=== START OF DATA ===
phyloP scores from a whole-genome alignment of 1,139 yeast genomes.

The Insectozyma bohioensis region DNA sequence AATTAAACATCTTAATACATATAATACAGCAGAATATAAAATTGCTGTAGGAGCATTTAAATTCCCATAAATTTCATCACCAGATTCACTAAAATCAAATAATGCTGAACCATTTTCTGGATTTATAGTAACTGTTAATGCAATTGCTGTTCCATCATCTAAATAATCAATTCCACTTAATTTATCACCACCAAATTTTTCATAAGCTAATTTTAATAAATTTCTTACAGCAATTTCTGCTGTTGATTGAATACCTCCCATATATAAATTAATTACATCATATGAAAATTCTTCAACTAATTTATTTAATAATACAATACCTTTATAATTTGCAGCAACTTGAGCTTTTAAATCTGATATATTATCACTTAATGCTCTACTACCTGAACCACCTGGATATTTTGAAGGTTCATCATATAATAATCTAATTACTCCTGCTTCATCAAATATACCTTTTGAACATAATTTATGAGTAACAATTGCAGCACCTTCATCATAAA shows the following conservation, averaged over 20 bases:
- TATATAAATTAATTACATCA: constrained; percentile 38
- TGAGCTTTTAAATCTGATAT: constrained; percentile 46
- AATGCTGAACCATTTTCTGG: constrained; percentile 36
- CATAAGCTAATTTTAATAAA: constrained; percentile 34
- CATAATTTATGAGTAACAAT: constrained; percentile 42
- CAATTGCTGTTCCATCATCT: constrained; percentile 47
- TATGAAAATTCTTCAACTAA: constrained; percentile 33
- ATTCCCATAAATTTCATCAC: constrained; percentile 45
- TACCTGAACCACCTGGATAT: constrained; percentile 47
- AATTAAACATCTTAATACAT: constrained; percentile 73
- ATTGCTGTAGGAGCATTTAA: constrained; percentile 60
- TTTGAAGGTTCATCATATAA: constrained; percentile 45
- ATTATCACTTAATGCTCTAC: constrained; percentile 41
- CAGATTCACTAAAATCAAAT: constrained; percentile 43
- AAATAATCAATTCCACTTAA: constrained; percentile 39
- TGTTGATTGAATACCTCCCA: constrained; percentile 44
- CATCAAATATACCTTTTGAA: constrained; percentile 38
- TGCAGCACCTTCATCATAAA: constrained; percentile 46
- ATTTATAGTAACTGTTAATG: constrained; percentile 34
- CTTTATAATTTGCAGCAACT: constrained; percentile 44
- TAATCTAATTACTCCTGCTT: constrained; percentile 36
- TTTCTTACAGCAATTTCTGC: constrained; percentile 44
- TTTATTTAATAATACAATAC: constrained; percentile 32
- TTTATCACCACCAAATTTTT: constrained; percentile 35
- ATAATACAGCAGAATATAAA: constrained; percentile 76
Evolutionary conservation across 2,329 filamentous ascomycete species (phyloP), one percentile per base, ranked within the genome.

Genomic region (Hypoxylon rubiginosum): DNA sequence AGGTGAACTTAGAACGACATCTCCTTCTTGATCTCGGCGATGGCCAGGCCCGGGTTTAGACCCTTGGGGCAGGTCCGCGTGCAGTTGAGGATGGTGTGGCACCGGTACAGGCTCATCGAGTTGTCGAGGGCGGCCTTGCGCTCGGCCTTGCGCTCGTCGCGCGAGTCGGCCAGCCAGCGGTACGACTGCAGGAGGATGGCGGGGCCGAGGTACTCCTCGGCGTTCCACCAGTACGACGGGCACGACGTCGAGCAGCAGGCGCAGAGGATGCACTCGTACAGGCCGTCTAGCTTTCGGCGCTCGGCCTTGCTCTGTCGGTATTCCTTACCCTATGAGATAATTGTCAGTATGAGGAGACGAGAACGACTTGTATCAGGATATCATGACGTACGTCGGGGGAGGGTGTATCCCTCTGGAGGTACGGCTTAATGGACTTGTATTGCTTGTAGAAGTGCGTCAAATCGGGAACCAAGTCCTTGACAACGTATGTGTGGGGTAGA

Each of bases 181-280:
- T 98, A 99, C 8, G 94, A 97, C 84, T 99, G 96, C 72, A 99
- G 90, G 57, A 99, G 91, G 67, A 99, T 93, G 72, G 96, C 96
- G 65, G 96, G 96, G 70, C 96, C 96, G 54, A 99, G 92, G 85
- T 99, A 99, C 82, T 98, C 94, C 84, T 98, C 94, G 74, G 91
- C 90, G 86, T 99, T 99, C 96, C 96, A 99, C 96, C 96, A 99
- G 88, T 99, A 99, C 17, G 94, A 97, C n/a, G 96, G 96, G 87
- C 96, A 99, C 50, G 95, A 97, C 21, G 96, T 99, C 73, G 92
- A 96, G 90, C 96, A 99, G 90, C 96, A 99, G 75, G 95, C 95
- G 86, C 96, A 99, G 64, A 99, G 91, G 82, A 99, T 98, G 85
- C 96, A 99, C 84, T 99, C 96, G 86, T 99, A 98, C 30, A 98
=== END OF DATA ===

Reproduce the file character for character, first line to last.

phyloP scores from a whole-genome alignment of 1,139 yeast genomes.

The Insectozyma bohioensis region DNA sequence AATTAAACATCTTAATACATATAATACAGCAGAATATAAAATTGCTGTAGGAGCATTTAAATTCCCATAAATTTCATCACCAGATTCACTAAAATCAAATAATGCTGAACCATTTTCTGGATTTATAGTAACTGTTAATGCAATTGCTGTTCCATCATCTAAATAATCAATTCCACTTAATTTATCACCACCAAATTTTTCATAAGCTAATTTTAATAAATTTCTTACAGCAATTTCTGCTGTTGATTGAATACCTCCCATATATAAATTAATTACATCATATGAAAATTCTTCAACTAATTTATTTAATAATACAATACCTTTATAATTTGCAGCAACTTGAGCTTTTAAATCTGATATATTATCACTTAATGCTCTACTACCTGAACCACCTGGATATTTTGAAGGTTCATCATATAATAATCTAATTACTCCTGCTTCATCAAATATACCTTTTGAACATAATTTATGAGTAACAATTGCAGCACCTTCATCATAAA shows the following conservation, averaged over 20 bases:
- TATATAAATTAATTACATCA: constrained; percentile 38
- TGAGCTTTTAAATCTGATAT: constrained; percentile 46
- AATGCTGAACCATTTTCTGG: constrained; percentile 36
- CATAAGCTAATTTTAATAAA: constrained; percentile 34
- CATAATTTATGAGTAACAAT: constrained; percentile 42
- CAATTGCTGTTCCATCATCT: constrained; percentile 47
- TATGAAAATTCTTCAACTAA: constrained; percentile 33
- ATTCCCATAAATTTCATCAC: constrained; percentile 45
- TACCTGAACCACCTGGATAT: constrained; percentile 47
- AATTAAACATCTTAATACAT: constrained; percentile 73
- ATTGCTGTAGGAGCATTTAA: constrained; percentile 60
- TTTGAAGGTTCATCATATAA: constrained; percentile 45
- ATTATCACTTAATGCTCTAC: constrained; percentile 41
- CAGATTCACTAAAATCAAAT: constrained; percentile 43
- AAATAATCAATTCCACTTAA: constrained; percentile 39
- TGTTGATTGAATACCTCCCA: constrained; percentile 44
- CATCAAATATACCTTTTGAA: constrained; percentile 38
- TGCAGCACCTTCATCATAAA: constrained; percentile 46
- ATTTATAGTAACTGTTAATG: constrained; percentile 34
- CTTTATAATTTGCAGCAACT: constrained; percentile 44
- TAATCTAATTACTCCTGCTT: constrained; percentile 36
- TTTCTTACAGCAATTTCTGC: constrained; percentile 44
- TTTATTTAATAATACAATAC: constrained; percentile 32
- TTTATCACCACCAAATTTTT: constrained; percentile 35
- ATAATACAGCAGAATATAAA: constrained; percentile 76
Evolutionary conservation across 2,329 filamentous ascomycete species (phyloP), one percentile per base, ranked within the genome.

Genomic region (Hypoxylon rubiginosum): DNA sequence AGGTGAACTTAGAACGACATCTCCTTCTTGATCTCGGCGATGGCCAGGCCCGGGTTTAGACCCTTGGGGCAGGTCCGCGTGCAGTTGAGGATGGTGTGGCACCGGTACAGGCTCATCGAGTTGTCGAGGGCGGCCTTGCGCTCGGCCTTGCGCTCGTCGCGCGAGTCGGCCAGCCAGCGGTACGACTGCAGGAGGATGGCGGGGCCGAGGTACTCCTCGGCGTTCCACCAGTACGACGGGCACGACGTCGAGCAGCAGGCGCAGAGGATGCACTCGTACAGGCCGTCTAGCTTTCGGCGCTCGGCCTTGCTCTGTCGGTATTCCTTACCCTATGAGATAATTGTCAGTATGAGGAGACGAGAACGACTTGTATCAGGATATCATGACGTACGTCGGGGGAGGGTGTATCCCTCTGGAGGTACGGCTTAATGGACTTGTATTGCTTGTAGAAGTGCGTCAAATCGGGAACCAAGTCCTTGACAACGTATGTGTGGGGTAGA

Each of bases 181-280:
- T 98, A 99, C 8, G 94, A 97, C 84, T 99, G 96, C 72, A 99
- G 90, G 57, A 99, G 91, G 67, A 99, T 93, G 72, G 96, C 96
- G 65, G 96, G 96, G 70, C 96, C 96, G 54, A 99, G 92, G 85
- T 99, A 99, C 82, T 98, C 94, C 84, T 98, C 94, G 74, G 91
- C 90, G 86, T 99, T 99, C 96, C 96, A 99, C 96, C 96, A 99
- G 88, T 99, A 99, C 17, G 94, A 97, C n/a, G 96, G 96, G 87
- C 96, A 99, C 50, G 95, A 97, C 21, G 96, T 99, C 73, G 92
- A 96, G 90, C 96, A 99, G 90, C 96, A 99, G 75, G 95, C 95
- G 86, C 96, A 99, G 64, A 99, G 91, G 82, A 99, T 98, G 85
- C 96, A 99, C 84, T 99, C 96, G 86, T 99, A 98, C 30, A 98